Lowell Ponte, President Trump Endorses Judge Roy Moore Alabama Senate Election, Dems Using Sexual Misconduct to Clear GOP for House Senate, Trump’s Agenda Hanging on Abortion Issue, Two more Supreme Court Judges by Trump, Heart Beat Prolife Bill Will Pass, End of American Infanticide, Repentance Call to Churches, Alabama Women for Life, Testimony of Dr Bill on Abortion, Dr Bill Deagle MD, NutriMedical Report, www.Deagle-Network.com, www.ClayandIRON.com, www.NutriMedical.com,
By ZEKE MILLER
1 hour ago
WASHINGTON (AP) — Silent for more than a week, President Donald Trump all but endorsed embattled Alabama Republican Senate nominee Roy Moore on Tuesday, discounting the sexual assault allegations against him and insisting repeatedly that voters must not support Moore’s “liberal” rival.
The president said he would announce next week whether he will campaign for Moore, who faces Democrat Doug Jones in a Dec. 12 special election to fill the seat once held by Attorney General Jeff Sessions.
Trump, who won election despite facing more than a dozen accusations of sexual misconduct himself, dismissed questions from reporters about backing a Republican accused of sexual assault over a man who is a Democrat. Trump pointed to Moore’s assertions that he did nothing wrong.
“Roy Moore denies it, that’s all I can say,” Trump said. In fact, he repeated 10 times in a 5-minute session outside the White House that the GOP candidate has denied any wrongdoing.
Two Alabama women have accused Moore of assault or molestation — including one who says she was 14 at the time — and six others have said he pursued romantic relationships when they were teenagers and he was a deputy district attorney in his 30s.
Trump didn’t explicitly say he was endorsing Moore, but he said with emphasis, “We don’t need a liberal person in there. … We don’t need somebody who’s soft on crime like Jones.”
He also noted that the allegations came from behavior alleged to have happened decades ago.
“Forty years is a long time,” Trump said, questioning why it took so long for Moore’s accusers to come forward.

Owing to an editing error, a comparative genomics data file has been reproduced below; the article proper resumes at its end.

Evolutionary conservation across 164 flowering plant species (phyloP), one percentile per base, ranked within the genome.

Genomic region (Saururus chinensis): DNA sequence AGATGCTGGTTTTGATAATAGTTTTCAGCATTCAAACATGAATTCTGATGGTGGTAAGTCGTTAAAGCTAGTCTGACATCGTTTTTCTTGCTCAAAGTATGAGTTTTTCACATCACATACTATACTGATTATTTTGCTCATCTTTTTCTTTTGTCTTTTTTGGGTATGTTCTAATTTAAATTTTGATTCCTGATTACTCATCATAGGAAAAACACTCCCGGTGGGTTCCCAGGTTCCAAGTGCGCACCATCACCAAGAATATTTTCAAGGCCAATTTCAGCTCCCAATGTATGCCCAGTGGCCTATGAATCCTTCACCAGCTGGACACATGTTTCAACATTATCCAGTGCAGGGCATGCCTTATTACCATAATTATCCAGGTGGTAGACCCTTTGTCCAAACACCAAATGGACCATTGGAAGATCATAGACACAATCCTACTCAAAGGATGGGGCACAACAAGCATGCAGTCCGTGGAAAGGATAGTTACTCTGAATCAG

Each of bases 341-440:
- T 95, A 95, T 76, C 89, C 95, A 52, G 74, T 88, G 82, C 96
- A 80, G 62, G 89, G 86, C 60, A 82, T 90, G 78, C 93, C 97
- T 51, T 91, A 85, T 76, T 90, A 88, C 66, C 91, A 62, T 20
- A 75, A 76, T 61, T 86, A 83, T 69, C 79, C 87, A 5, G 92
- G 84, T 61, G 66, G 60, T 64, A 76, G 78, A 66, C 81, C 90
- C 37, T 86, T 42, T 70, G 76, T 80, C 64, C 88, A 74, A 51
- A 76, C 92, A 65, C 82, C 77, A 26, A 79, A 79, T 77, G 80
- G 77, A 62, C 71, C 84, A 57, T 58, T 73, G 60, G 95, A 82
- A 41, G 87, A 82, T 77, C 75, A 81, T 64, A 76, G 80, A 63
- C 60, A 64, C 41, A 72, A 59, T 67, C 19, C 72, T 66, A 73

Former Sen. Sessions has said he has no reason to doubt the allegations against Moore, Republican leaders in Washington have called for Moore to leave the race, and the White House has repeatedly said Trump himself felt Moore would “do the right thing and step aside” if the allegations proved true.
But Trump had been publicly silent until Tuesday when he exchanged questions and answers with reporters, shouting to be heard over the noise of his Marine helicopter, waiting to take him to Air Force One, which then flew him to his Mar-a-Lago estate in Palm Beach, Florida, for Thanksgiving.
Senate Majority Leader Mitch McConnell and House Speaker Paul Ryan, both Republicans, have called on Moore to leave the race in light of the accusations. The Republican National Committee and the National Republican Senatorial Committee have pulled their support for his campaign.
Trump backed incumbent Sen. Luther Strange in a September Republican primary, but moved quickly to embrace Moore after he won. A White House official said Tuesday that Trump’s attack on Jones did not amount to a formal endorsement of Moore, only that Trump was communicating that sending the Democrat to Washington would hamper his agenda.
Republican leaders briefly explored the possibility of seeking a write-in candidate but have determined those efforts would only increase Jones’ chances by splitting the GOP vote in the Republican state. Sessions has resisted pleas to mount a last-minute campaign for his old seat.
The allegations against Moore come amid a national reckoning over misdeeds by powerful men in media, business and politics.
Just Tuesday, longtime Michigan Rep. John Conyers acknowledged that his office settled a sexual harassment complaint involving a former staffer, though he “vehemently” denied allegations in the complaint.
BuzzFeed reported that Conyers’ office paid a woman more than $27,000 under a confidentiality agreement to settle a complaint in 2015 that she was fired from his Washington staff because she rejected the Democrat’s sexual advances.
Trump said he was “very happy” that women are speaking out about their experiences.
“I think it’s a very special time because a lot of things are coming out, and I think that’s good for our society and I think it’s very, very good for women,” he said.
More than a dozen women came forward in the waning days of the 2016 presidential election to say that Trump had sexually assaulted or harassed them over the years. He denied it. A tape was also released catching him boasting in 2005 that he could grab women’s private parts with impunity. “When you’re a star, they let you do it,” Trump said on the “Access Hollywood” tape.
Trump, who has said all of his accusers lied, declined to answer Tuesday when asked why he does not believe Moore’s accusers.